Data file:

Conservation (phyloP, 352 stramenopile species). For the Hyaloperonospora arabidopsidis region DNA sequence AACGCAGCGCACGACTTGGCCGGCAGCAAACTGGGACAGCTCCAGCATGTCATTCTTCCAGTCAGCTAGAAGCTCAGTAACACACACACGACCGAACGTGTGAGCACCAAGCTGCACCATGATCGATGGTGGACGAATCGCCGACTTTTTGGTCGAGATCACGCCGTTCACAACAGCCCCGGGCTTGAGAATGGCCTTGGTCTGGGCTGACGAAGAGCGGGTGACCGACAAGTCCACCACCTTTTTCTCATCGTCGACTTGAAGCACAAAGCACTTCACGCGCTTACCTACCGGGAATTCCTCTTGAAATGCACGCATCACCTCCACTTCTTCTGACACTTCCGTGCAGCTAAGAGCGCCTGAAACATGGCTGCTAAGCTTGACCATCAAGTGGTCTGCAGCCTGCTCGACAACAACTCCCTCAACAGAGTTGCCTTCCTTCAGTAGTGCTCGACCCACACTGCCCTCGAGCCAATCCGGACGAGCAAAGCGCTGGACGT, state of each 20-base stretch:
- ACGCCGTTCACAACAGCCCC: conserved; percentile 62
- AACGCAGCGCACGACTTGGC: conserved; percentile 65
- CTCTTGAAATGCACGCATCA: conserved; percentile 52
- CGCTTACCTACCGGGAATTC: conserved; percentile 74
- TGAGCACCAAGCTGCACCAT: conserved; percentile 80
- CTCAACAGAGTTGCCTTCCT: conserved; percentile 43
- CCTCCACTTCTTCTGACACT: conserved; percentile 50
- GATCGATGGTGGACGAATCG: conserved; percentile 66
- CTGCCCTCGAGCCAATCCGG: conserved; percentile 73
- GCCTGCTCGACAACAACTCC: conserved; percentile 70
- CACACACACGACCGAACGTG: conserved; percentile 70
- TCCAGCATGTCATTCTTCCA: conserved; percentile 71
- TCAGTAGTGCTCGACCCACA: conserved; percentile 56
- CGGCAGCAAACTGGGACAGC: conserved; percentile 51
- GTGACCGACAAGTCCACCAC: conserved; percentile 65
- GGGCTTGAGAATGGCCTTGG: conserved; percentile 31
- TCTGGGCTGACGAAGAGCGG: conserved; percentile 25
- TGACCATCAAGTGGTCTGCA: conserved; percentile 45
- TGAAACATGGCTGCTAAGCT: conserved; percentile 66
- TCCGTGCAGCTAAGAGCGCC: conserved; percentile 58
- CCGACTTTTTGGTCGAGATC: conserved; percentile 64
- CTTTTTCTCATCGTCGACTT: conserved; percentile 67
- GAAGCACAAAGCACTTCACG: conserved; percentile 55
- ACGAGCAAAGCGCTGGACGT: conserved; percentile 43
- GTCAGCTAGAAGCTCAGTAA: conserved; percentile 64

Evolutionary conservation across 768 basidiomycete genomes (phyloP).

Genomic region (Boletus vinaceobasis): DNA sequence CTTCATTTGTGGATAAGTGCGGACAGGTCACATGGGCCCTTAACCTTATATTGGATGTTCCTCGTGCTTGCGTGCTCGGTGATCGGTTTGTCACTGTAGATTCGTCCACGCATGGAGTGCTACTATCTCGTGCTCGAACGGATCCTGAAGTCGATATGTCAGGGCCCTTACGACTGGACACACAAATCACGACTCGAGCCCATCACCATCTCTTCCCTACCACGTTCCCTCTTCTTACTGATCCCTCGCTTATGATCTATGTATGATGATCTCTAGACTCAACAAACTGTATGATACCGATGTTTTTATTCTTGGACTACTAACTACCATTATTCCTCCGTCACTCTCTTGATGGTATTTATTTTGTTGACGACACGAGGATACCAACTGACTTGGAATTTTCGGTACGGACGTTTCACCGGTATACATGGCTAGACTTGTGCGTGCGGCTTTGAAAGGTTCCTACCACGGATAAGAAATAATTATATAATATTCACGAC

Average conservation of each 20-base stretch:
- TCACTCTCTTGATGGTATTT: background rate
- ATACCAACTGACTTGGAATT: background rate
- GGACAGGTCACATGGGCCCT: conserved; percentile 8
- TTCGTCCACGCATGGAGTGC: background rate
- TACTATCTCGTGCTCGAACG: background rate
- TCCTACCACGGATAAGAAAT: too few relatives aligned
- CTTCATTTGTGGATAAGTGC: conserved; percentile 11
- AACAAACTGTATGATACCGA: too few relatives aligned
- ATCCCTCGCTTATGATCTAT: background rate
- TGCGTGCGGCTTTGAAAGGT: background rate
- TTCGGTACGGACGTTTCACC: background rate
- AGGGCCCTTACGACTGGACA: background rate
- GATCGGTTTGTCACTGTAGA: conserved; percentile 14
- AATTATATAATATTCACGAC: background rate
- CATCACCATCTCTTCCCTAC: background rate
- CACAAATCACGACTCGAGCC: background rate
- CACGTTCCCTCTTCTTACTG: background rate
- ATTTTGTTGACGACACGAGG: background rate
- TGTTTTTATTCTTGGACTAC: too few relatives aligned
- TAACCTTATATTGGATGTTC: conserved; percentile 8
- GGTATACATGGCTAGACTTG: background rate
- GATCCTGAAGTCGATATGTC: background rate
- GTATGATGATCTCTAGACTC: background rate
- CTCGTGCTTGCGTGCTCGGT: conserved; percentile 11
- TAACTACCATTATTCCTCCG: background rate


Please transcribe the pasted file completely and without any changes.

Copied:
Conservation (phyloP, 352 stramenopile species). For the Hyaloperonospora arabidopsidis region DNA sequence AACGCAGCGCACGACTTGGCCGGCAGCAAACTGGGACAGCTCCAGCATGTCATTCTTCCAGTCAGCTAGAAGCTCAGTAACACACACACGACCGAACGTGTGAGCACCAAGCTGCACCATGATCGATGGTGGACGAATCGCCGACTTTTTGGTCGAGATCACGCCGTTCACAACAGCCCCGGGCTTGAGAATGGCCTTGGTCTGGGCTGACGAAGAGCGGGTGACCGACAAGTCCACCACCTTTTTCTCATCGTCGACTTGAAGCACAAAGCACTTCACGCGCTTACCTACCGGGAATTCCTCTTGAAATGCACGCATCACCTCCACTTCTTCTGACACTTCCGTGCAGCTAAGAGCGCCTGAAACATGGCTGCTAAGCTTGACCATCAAGTGGTCTGCAGCCTGCTCGACAACAACTCCCTCAACAGAGTTGCCTTCCTTCAGTAGTGCTCGACCCACACTGCCCTCGAGCCAATCCGGACGAGCAAAGCGCTGGACGT, state of each 20-base stretch:
- ACGCCGTTCACAACAGCCCC: conserved; percentile 62
- AACGCAGCGCACGACTTGGC: conserved; percentile 65
- CTCTTGAAATGCACGCATCA: conserved; percentile 52
- CGCTTACCTACCGGGAATTC: conserved; percentile 74
- TGAGCACCAAGCTGCACCAT: conserved; percentile 80
- CTCAACAGAGTTGCCTTCCT: conserved; percentile 43
- CCTCCACTTCTTCTGACACT: conserved; percentile 50
- GATCGATGGTGGACGAATCG: conserved; percentile 66
- CTGCCCTCGAGCCAATCCGG: conserved; percentile 73
- GCCTGCTCGACAACAACTCC: conserved; percentile 70
- CACACACACGACCGAACGTG: conserved; percentile 70
- TCCAGCATGTCATTCTTCCA: conserved; percentile 71
- TCAGTAGTGCTCGACCCACA: conserved; percentile 56
- CGGCAGCAAACTGGGACAGC: conserved; percentile 51
- GTGACCGACAAGTCCACCAC: conserved; percentile 65
- GGGCTTGAGAATGGCCTTGG: conserved; percentile 31
- TCTGGGCTGACGAAGAGCGG: conserved; percentile 25
- TGACCATCAAGTGGTCTGCA: conserved; percentile 45
- TGAAACATGGCTGCTAAGCT: conserved; percentile 66
- TCCGTGCAGCTAAGAGCGCC: conserved; percentile 58
- CCGACTTTTTGGTCGAGATC: conserved; percentile 64
- CTTTTTCTCATCGTCGACTT: conserved; percentile 67
- GAAGCACAAAGCACTTCACG: conserved; percentile 55
- ACGAGCAAAGCGCTGGACGT: conserved; percentile 43
- GTCAGCTAGAAGCTCAGTAA: conserved; percentile 64

Evolutionary conservation across 768 basidiomycete genomes (phyloP).

Genomic region (Boletus vinaceobasis): DNA sequence CTTCATTTGTGGATAAGTGCGGACAGGTCACATGGGCCCTTAACCTTATATTGGATGTTCCTCGTGCTTGCGTGCTCGGTGATCGGTTTGTCACTGTAGATTCGTCCACGCATGGAGTGCTACTATCTCGTGCTCGAACGGATCCTGAAGTCGATATGTCAGGGCCCTTACGACTGGACACACAAATCACGACTCGAGCCCATCACCATCTCTTCCCTACCACGTTCCCTCTTCTTACTGATCCCTCGCTTATGATCTATGTATGATGATCTCTAGACTCAACAAACTGTATGATACCGATGTTTTTATTCTTGGACTACTAACTACCATTATTCCTCCGTCACTCTCTTGATGGTATTTATTTTGTTGACGACACGAGGATACCAACTGACTTGGAATTTTCGGTACGGACGTTTCACCGGTATACATGGCTAGACTTGTGCGTGCGGCTTTGAAAGGTTCCTACCACGGATAAGAAATAATTATATAATATTCACGAC

Average conservation of each 20-base stretch:
- TCACTCTCTTGATGGTATTT: background rate
- ATACCAACTGACTTGGAATT: background rate
- GGACAGGTCACATGGGCCCT: conserved; percentile 8
- TTCGTCCACGCATGGAGTGC: background rate
- TACTATCTCGTGCTCGAACG: background rate
- TCCTACCACGGATAAGAAAT: too few relatives aligned
- CTTCATTTGTGGATAAGTGC: conserved; percentile 11
- AACAAACTGTATGATACCGA: too few relatives aligned
- ATCCCTCGCTTATGATCTAT: background rate
- TGCGTGCGGCTTTGAAAGGT: background rate
- TTCGGTACGGACGTTTCACC: background rate
- AGGGCCCTTACGACTGGACA: background rate
- GATCGGTTTGTCACTGTAGA: conserved; percentile 14
- AATTATATAATATTCACGAC: background rate
- CATCACCATCTCTTCCCTAC: background rate
- CACAAATCACGACTCGAGCC: background rate
- CACGTTCCCTCTTCTTACTG: background rate
- ATTTTGTTGACGACACGAGG: background rate
- TGTTTTTATTCTTGGACTAC: too few relatives aligned
- TAACCTTATATTGGATGTTC: conserved; percentile 8
- GGTATACATGGCTAGACTTG: background rate
- GATCCTGAAGTCGATATGTC: background rate
- GTATGATGATCTCTAGACTC: background rate
- CTCGTGCTTGCGTGCTCGGT: conserved; percentile 11
- TAACTACCATTATTCCTCCG: background rate